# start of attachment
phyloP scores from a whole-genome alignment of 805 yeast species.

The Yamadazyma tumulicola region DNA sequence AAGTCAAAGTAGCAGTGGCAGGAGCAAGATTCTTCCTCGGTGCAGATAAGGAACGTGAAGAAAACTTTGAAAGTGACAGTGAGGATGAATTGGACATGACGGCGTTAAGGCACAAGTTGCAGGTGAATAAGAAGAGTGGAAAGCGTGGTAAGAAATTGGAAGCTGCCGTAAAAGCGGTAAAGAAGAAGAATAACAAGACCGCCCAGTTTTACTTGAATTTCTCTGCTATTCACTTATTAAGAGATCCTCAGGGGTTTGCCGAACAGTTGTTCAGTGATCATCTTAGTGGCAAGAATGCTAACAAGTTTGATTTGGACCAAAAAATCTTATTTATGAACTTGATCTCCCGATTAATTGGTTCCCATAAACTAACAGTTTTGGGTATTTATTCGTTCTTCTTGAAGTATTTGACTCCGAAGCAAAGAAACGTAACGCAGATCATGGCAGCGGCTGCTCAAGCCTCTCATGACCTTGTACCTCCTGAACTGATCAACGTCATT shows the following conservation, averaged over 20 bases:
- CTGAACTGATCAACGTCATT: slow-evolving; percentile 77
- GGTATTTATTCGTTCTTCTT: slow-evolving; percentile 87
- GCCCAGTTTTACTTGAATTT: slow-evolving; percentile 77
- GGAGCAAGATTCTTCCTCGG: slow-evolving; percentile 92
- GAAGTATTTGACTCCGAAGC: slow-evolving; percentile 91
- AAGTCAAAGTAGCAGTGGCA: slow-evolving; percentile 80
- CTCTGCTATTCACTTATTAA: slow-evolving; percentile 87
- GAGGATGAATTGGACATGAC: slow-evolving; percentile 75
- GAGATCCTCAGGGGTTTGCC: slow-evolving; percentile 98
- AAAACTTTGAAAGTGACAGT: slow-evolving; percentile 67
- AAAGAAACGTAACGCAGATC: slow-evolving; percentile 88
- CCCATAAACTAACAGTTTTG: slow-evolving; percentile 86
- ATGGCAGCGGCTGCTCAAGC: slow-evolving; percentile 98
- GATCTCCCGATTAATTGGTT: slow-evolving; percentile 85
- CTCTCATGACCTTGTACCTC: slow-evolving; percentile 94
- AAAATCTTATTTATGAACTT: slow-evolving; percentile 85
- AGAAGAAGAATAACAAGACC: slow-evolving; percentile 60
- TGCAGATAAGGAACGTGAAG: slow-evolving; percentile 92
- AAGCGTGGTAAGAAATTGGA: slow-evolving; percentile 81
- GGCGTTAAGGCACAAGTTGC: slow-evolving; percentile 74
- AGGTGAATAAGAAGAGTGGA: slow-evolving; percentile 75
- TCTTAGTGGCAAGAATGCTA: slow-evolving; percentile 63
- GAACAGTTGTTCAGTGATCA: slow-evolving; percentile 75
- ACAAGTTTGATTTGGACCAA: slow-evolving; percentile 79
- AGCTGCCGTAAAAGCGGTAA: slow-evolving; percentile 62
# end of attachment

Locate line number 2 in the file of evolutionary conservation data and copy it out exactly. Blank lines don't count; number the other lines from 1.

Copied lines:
The Yamadazyma tumulicola region DNA sequence AAGTCAAAGTAGCAGTGGCAGGAGCAAGATTCTTCCTCGGTGCAGATAAGGAACGTGAAGAAAACTTTGAAAGTGACAGTGAGGATGAATTGGACATGACGGCGTTAAGGCACAAGTTGCAGGTGAATAAGAAGAGTGGAAAGCGTGGTAAGAAATTGGAAGCTGCCGTAAAAGCGGTAAAGAAGAAGAATAACAAGACCGCCCAGTTTTACTTGAATTTCTCTGCTATTCACTTATTAAGAGATCCTCAGGGGTTTGCCGAACAGTTGTTCAGTGATCATCTTAGTGGCAAGAATGCTAACAAGTTTGATTTGGACCAAAAAATCTTATTTATGAACTTGATCTCCCGATTAATTGGTTCCCATAAACTAACAGTTTTGGGTATTTATTCGTTCTTCTTGAAGTATTTGACTCCGAAGCAAAGAAACGTAACGCAGATCATGGCAGCGGCTGCTCAAGCCTCTCATGACCTTGTACCTCCTGAACTGATCAACGTCATT shows the following conservation, averaged over 20 bases: